I am usually a bit hesitant to use insect repellants as I figure if some chemical is strong enough to kill a bug, it is probably not doing a person much good. There are some of them that even say not to get on your skin. I do not care if an insect gets on my clothes, I just don’t want them crawling around on my skin biting me. Though I spend a lot of time working outdoors, I usually forego even the mild repellants in hopes of avoiding places insects hang out. This does not always work.
Saturday, Damon and I decided to put in the food plots for the deer. We plant turnips in areas near the timber where deer will feel safe to feed during the winter. As the turnips grow, deer will browse the new leaves off the turnip patch. Later, when it is cold and food becomes harder to find, the deer will dig the mature turnips out of the ground and eat them. This provides a high energy food to sustain them during the cold weather. By early spring, the food plots look as though they have been plowed and very few turnips remain.
Damon started with the tiller on the tractor and I met up with him in the truck with the seeder. When all the plots were tilled, we switched implements and I went back over them planting. The thoughts of being attacked by biting insects only briefly crossed my mind as most of the time was spent either in the truck or on the tractor. There were a few places I did find it necessary to walk through the tall grass. These must have been the places that all the chiggers in the world live.
When we were done and I got home, as well as being covered with dust, I noticed a couple of bites around my ankles. I promptly took a shower and changed clothes. Apparently, this was not soon enough. By the next morning, I had welts around my ankles, around my waist, and a few bites scattered on my chest and arms. Later that day, red itchy welts covered where my socks touched my skin as well as a few more across my body, just for good measure. The itching was becoming unbearable.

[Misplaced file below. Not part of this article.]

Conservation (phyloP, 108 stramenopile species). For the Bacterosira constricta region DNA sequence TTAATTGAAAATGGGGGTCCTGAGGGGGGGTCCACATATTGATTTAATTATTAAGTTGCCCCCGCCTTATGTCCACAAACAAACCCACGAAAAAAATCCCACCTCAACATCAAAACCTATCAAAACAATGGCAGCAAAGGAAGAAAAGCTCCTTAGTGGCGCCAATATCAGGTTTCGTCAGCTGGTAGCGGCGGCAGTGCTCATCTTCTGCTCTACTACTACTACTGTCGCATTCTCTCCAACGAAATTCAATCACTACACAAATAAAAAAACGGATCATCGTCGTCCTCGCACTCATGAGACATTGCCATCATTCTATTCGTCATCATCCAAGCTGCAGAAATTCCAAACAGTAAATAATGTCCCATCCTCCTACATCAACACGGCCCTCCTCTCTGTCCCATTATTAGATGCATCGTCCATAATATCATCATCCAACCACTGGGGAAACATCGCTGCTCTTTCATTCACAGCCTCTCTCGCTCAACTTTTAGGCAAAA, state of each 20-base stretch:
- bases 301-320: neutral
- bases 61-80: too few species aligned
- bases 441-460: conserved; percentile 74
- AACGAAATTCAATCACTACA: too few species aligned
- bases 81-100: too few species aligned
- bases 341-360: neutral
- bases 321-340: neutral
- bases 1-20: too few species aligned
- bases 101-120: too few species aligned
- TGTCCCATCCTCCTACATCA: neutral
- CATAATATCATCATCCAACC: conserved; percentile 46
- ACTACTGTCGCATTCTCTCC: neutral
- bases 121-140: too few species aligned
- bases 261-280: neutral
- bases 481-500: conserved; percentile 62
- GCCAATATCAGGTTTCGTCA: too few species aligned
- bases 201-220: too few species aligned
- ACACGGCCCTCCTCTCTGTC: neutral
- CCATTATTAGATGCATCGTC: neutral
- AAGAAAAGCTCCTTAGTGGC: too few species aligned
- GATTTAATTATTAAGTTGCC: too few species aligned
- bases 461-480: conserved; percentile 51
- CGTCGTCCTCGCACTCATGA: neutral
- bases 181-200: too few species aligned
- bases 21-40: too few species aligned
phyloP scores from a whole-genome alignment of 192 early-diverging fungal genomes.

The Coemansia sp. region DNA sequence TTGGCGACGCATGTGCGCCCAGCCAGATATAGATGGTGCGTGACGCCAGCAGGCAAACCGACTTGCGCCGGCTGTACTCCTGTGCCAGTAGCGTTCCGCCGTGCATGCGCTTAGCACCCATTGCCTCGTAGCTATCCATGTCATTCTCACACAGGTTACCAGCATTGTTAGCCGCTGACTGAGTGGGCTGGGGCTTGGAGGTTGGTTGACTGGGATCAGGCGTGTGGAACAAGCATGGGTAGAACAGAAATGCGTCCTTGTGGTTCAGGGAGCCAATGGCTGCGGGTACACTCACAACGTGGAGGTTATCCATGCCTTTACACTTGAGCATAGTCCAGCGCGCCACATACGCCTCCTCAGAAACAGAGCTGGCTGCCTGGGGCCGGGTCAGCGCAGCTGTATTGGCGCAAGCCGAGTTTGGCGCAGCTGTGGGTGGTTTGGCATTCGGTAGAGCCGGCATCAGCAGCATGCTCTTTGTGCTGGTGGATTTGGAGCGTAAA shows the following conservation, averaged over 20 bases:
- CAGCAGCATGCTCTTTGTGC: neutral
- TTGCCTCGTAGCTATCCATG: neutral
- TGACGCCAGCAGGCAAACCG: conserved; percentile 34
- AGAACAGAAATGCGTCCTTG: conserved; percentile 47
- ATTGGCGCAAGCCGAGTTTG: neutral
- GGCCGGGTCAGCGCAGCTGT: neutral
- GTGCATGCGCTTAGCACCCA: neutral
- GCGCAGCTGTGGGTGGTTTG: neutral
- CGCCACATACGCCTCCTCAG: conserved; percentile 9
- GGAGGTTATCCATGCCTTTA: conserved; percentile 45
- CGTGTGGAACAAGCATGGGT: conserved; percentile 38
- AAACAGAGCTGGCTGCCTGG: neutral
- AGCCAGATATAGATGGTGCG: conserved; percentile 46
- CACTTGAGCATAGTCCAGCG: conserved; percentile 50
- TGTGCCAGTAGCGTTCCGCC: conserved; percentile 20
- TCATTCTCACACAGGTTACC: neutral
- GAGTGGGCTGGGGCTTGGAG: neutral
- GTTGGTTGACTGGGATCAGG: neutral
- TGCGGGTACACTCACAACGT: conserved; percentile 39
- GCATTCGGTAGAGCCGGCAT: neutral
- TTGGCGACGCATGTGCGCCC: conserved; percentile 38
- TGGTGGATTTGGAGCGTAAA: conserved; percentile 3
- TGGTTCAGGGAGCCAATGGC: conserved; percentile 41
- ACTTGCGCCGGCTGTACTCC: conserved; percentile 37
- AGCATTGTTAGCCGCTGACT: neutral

I can ignore a lot of things. The pain of breaking a small bone can be tolerated. I can ignore smashing a thumb with a hammer after the initial shock. I can not ignore the itch of chigger bites. If a person gives into the temptation to scratch where it itches, the itch only becomes worse. It is necessary to treat the bites or lose one’s mind.
So far, I have used creams, one of cortisone and one with Benadryl. I have tried Icey Hot, hand lotion, and first aid spray. Everything works for a while, but nothing lasts very long. Reading up on treatments, I learned symptoms should subside in a week or two, with or without treatment. Until that time, I will go on, concerning myself about the possibility of getting an overdose of Benadryl from a cream or trying to concentrate hard enough to ignore the constant itch.
In the future, even though I do not like to use it, I believe I will put on insect repellant every time I go into the timber. Prevention has to be better than dealing with the results of a chigger attack.